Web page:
Characteristic Villages, Fantastic Fauna
The Parco Nazionale d’Abruzzo was established in 1923 to protect nature and to save certain wild animals from extinction. It’s in the heart of the central Apennines between the Abruzzi, Lazio and Molise and its some 50,000 hectares are home to 25 towns.
The scenery here is characterized by mountain chains, karst phenomena, rivers (including the Sangro River) and streams. It’s the ideal place to spend pleasant days in close contact with nature and to admire uncontaminated landscapes, a rich flora and varied fauna. It is here that certain species such as the Marsican brown bear (40 bears), golden eagle, Apennine wolf, deer, otter and chamois have found refuge and their habitat amongst remote valleys and inaccessible mountains.
A journey through the towns of the Abruzzi in the park could start in Pescasseroli, the birthplace of philosopher Benedetto Croce and situated in the province of L’Aquila. This town is worth discovering and has many interesting places to explore, from the Museo Naturalistico to the Animal park home to certain local fauna (born in captivity or injured, treated and rehabilitated at the centre) and the Apennine garden with many flora species and a pond. Your tour should also include the 12th-century abbey of Santi Pietro e Paolo, which has been restored several times and houses a wooden statue of a Black Madonna. Finally, many winter sports can be enjoyed in Pescasseroli thanks to its modern ski facilities.
Heading towards the area inhabited by the Apennine wolf and lynx is the town of Civitella Alfedena, which is characterized by typical grey houses and stone buildings. The Museo del Lupo Appenninico (Museum of the Apennine Wolf) is located here and is dedicated to the biology, history, culture, and the legends involving this predator, and the Faunal area, which is home to several animals living in semi-freedom.
Artificial Barrea Lake is close to this quaint little resort town behind the Meta Mountains. It’s the largest sheet of water in the protected area and was created by damming the Sangro River. It’s a true oasis where rare bird species can be seen such as the Grey Wagtail or the Grey Heron. Overlooking the lake is the small medieval village of Barrea, perched up on a spur at 1066 m asl and surrounded by some of the park’s most beautiful mountains.
Villetta Barrea is not far from here. Nestled on the Sangro River and dominated by Mount Mattone, today’s town dating back to the Sabellian Period was built around a small castle erected at the end of the 1300’s.
Charming Alfedena is located here. It’s a picturesque village where the medieval walls of Prince Caracciolo of Cellammare’s castle and octagonal Norman tower (10th - 11th centuries) can still be seen. The view of Montagna Spaccata Lake is beautiful.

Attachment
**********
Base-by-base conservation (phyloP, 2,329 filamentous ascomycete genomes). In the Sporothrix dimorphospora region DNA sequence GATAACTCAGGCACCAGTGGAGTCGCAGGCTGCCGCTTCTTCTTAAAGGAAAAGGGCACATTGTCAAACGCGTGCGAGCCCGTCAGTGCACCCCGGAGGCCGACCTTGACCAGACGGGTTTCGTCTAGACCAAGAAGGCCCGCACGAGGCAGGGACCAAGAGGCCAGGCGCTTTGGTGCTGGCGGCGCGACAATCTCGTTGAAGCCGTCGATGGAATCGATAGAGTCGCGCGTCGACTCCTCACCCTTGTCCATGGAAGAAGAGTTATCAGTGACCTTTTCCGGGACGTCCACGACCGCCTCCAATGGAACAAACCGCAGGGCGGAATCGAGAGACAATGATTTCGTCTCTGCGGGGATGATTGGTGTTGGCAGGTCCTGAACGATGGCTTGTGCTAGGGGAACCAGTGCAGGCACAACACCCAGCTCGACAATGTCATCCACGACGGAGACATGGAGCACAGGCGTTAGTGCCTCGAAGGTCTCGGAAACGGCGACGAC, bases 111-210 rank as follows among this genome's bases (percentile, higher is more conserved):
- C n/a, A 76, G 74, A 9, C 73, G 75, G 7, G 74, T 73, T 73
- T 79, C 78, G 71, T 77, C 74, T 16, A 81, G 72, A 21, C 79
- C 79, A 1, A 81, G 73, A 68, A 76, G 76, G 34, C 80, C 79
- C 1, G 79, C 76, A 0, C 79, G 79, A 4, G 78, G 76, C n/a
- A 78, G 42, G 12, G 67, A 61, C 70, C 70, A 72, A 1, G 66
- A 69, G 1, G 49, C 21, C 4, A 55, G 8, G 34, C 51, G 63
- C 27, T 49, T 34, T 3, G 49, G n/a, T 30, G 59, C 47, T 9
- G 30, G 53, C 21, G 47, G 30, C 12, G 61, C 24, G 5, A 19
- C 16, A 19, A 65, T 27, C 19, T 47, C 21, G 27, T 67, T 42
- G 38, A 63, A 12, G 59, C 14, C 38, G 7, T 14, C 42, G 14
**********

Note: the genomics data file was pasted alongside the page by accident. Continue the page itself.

Another leg: Villavallelonga at about 1,000 m asl. The Museo dell’Orso museum is worth seeing in this town. It illustrates the life, habits and faunal area of the bear and several bears and deer can also be observed. There is also an educational pond for children near the museum. It has plants and animals, a vegetable garden and a botanical garden with the most common and characteristics plants found in the park.
Follow trunk road no. 83 for 7 km and you’ll come to the long, wooded Fondillo Valley home to the ancient medieval village of Opi. Perched on a rocky spur and dominated by the summits of Mount Marsicano and Mount Petroso, Opi has an abundance of archaeological evidence and is also well-known for the Museo del Camoscio d’Abruzzo chamois museum.
- The best time to visit the park is the spring. The meadows are covered with flowering violets, crocuses, snowbells, gentians, lilies, primroses and buttercups, the animals (including deer, roe deer, chamois, bears, foxes, hares and otters) resume activity after the winter and the migratory birds animate the sky once again. However, the autumn colours also make this landscape even more charming. Summer is the best time for hikers and campers.
- Both the park and various towns organize themed guided tours throughout the year, as well as exhibitions and shows, events and festivals associated with traditions, folklore, gastronomy and the rich local heritage of fauna and flora.
- Most of the roads and paths that unwind in the Parco Nazionale d’Abruzzo’s nature areas are closed to vehicle traffic. Cars may only be used to get to the park and to travel between towns. Excursions and tours are meant for hiking unless they follow specific paths and trails created for bicycles, horses, mules and cross-country skies in the winter. There are short or long, easy or difficult nature paths for adults and children that start in picturesque towns and unwind in a spectacular landscape, such as the Pista dell’orso (bear path), il percorso sulle tracce degli animali misteriosi (path on the trail of mysterious animals), a path dedicated to the world of insects and the path in the kingdom of the chamois.
- The park is a protected area and therefore visitors should respect the environment to the best of their ability. It is prohibited to pick flowers, break branches or carve tree trunks. Local offices have a tourist map with about 150 ecological-tourist trails covering a total of 250 km.
For more information: www.parcoabruzzo.it